Until I get the full book itself, I've been perusing the PDF excerpts that Emperor's Choice has placed online. One of the things I found most interesting is a section at the beginning of Chapter One, in which Hargrave says the following:
This game, Arduin, is part of the genre known as Adventure Games. Role-playing is at the heart of all adventure games, though other elements such as conflict, chance and strategy are also important.Now, let me start upfront that I think it's too late to call the object of our shared hobby anything but "roleplaying games." However inadequate a term that may be, it's the term that we're stuck with and every attempt to alter it that's been attempted thus far has been alternately quixotic and pretentious. That said, the term "roleplaying games" is inadequate, or perhaps more accurately, it's too narrow.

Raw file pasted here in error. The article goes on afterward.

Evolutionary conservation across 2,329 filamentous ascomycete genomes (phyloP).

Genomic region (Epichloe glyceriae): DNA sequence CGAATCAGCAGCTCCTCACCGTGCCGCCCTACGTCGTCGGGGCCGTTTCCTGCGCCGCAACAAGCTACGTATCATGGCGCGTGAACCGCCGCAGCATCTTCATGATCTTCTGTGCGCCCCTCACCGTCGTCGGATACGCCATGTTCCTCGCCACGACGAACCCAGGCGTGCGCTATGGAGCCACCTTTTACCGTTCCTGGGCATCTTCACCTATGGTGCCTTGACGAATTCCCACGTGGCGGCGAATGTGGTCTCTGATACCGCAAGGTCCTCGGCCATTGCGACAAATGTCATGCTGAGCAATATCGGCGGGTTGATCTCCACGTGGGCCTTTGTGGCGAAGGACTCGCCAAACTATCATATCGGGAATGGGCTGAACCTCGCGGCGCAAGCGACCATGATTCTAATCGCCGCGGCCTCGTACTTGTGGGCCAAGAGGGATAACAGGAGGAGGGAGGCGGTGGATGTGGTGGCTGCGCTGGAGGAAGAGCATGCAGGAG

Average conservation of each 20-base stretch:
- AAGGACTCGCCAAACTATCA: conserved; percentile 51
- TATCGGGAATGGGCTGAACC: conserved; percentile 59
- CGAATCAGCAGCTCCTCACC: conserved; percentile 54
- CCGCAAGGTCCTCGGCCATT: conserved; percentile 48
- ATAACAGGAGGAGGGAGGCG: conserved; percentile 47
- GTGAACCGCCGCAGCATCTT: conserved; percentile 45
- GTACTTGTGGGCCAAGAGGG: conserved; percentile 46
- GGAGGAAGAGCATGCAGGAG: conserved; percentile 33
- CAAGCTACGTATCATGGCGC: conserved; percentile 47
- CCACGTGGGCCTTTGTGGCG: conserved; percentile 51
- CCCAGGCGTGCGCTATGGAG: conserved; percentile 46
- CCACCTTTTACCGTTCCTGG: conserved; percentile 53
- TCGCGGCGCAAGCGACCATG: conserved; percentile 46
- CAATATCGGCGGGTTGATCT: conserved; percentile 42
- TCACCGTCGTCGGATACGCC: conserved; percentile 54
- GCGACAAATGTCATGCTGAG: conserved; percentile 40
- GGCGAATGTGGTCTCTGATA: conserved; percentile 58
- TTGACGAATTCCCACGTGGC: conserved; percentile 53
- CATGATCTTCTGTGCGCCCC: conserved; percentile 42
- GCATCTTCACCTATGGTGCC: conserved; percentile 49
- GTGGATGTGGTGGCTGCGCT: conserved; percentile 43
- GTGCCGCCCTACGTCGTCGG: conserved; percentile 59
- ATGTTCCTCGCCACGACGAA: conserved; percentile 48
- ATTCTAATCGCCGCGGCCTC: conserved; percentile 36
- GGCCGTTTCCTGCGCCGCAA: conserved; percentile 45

As Hargrave rightly points out, roleplaying is definitely at the heart of our hobby, but there are other important facets to it as well. By adopting the term "roleplaying game" for the kinds of games we enjoy, I think we've unintentionally emphasized one of their facets to the point that it overshadows the others. That's a mistake in my opinion, which is why the description above pleases me. Conflict, chance, and strategy are essential elements of the games I enjoy (more on this in a future post) and their absence -- or at least diminution -- dissatisfies me.
I make no claim that this passage from The Compleat Arduin says anything that others have not said elsewhere, but it says what it does in a way that spoke to me today and I thought it worth sharing with others.